Pittsburgh mythos revisted
Not that you would think that for a second. PG:
"Their amazing success was much more than just a much-needed diversion from the hard economic times. It gave the city's people a chance to pull themselves up out of their despair".
"He made a city undergoing seismic economic changes proud and confident, even as heavy industry abandoned the region"Newsday:
"(Noll) lift the franchise out of some of its darkest days at the same time the city of Pittsburgh struggled to find its way out of a rough economic time,"If you still suffer from cognitive dissonance believing me, here is some basic data parsed a different way. Here is total employment in the Pittsburgh region through both the 1970s and 1980s indexed to the employment level as of the first month of the decade. So January 1970, or January 1980 both = 1.0 in each series.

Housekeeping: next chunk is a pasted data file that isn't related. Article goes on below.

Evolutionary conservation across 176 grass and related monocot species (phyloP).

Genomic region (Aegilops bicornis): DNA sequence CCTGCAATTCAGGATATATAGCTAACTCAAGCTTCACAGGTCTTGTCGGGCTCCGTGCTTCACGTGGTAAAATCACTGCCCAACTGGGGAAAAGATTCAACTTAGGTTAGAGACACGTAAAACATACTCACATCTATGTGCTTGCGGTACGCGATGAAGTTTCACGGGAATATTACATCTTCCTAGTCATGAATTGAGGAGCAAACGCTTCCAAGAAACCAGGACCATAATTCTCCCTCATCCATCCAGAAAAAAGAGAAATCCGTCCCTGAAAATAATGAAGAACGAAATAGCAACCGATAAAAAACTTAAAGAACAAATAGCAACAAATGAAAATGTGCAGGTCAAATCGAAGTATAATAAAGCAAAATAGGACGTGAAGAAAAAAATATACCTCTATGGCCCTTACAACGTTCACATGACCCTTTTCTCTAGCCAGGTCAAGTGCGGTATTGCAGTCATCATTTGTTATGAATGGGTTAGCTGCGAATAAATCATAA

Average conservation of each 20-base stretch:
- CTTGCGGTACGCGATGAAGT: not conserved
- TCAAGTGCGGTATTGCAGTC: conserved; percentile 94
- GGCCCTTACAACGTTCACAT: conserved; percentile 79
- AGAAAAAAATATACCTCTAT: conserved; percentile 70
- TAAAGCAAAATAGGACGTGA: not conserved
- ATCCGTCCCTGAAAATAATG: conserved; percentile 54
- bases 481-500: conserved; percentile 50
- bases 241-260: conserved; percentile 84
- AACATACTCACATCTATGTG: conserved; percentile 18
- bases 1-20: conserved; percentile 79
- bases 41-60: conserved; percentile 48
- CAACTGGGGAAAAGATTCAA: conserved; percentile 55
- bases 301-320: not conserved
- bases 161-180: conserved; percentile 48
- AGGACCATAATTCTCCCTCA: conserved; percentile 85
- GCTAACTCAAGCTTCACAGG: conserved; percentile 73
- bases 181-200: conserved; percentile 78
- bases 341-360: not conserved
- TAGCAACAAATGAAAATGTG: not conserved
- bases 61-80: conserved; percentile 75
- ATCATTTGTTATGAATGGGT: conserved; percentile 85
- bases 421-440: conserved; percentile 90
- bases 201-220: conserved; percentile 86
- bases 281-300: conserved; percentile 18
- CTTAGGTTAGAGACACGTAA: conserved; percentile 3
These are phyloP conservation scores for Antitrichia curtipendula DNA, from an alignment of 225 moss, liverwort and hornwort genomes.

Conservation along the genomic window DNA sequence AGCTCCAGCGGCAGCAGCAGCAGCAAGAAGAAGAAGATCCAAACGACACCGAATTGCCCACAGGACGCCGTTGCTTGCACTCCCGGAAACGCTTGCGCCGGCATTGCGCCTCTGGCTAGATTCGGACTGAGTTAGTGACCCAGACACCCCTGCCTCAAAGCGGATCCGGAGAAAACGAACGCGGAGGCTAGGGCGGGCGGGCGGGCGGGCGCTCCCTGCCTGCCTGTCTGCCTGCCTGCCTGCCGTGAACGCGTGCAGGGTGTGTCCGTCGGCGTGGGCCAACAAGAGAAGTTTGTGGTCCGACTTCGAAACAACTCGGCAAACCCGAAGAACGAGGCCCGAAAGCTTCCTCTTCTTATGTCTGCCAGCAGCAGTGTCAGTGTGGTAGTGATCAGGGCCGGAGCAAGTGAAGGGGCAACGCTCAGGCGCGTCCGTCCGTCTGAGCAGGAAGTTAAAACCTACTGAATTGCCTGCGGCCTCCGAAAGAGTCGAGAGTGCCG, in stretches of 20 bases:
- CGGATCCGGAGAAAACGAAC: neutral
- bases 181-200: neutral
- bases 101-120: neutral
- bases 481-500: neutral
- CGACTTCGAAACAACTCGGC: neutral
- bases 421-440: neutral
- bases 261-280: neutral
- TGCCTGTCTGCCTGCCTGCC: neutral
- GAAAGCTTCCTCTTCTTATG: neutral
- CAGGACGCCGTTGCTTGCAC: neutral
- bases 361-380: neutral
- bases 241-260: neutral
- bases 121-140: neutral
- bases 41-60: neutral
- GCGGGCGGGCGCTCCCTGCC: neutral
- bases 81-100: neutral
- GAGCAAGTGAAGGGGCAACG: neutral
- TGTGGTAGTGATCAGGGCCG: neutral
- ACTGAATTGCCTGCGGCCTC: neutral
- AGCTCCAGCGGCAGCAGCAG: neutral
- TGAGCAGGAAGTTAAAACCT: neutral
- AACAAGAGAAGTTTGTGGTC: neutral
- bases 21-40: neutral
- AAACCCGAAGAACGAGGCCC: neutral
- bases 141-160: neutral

So the bad times of Pittsburgh through the 1970s were characterized by increasing employment through most of the decade, hitting new all-time highs repeatedly late in the decade. That was matched by faster growing wage rates and even an expanding workforce across the region. In fact, wages in Pittsburgh increased even faster in the 1970s than they did in the nation as a whole. Average per capita income in Pittsburgh started the 1970s trailing the nation slightly, but finished well ahead of the nation. Or finally how about this logic... none of the four Super Bowls were played at a time when the total employment in Pittsburgh was less than what it was at the beginning of the decade. None.
But maybe the total employment trend masks a drop in the number of manufacturing jobs in Pittsburgh, and the story could still hold. To be fair, it is true that manufacturing employment in Southwestern Pennsylvania declined between 1970 and 1979. By my count a drop of -0.8% per the following miasmic trend....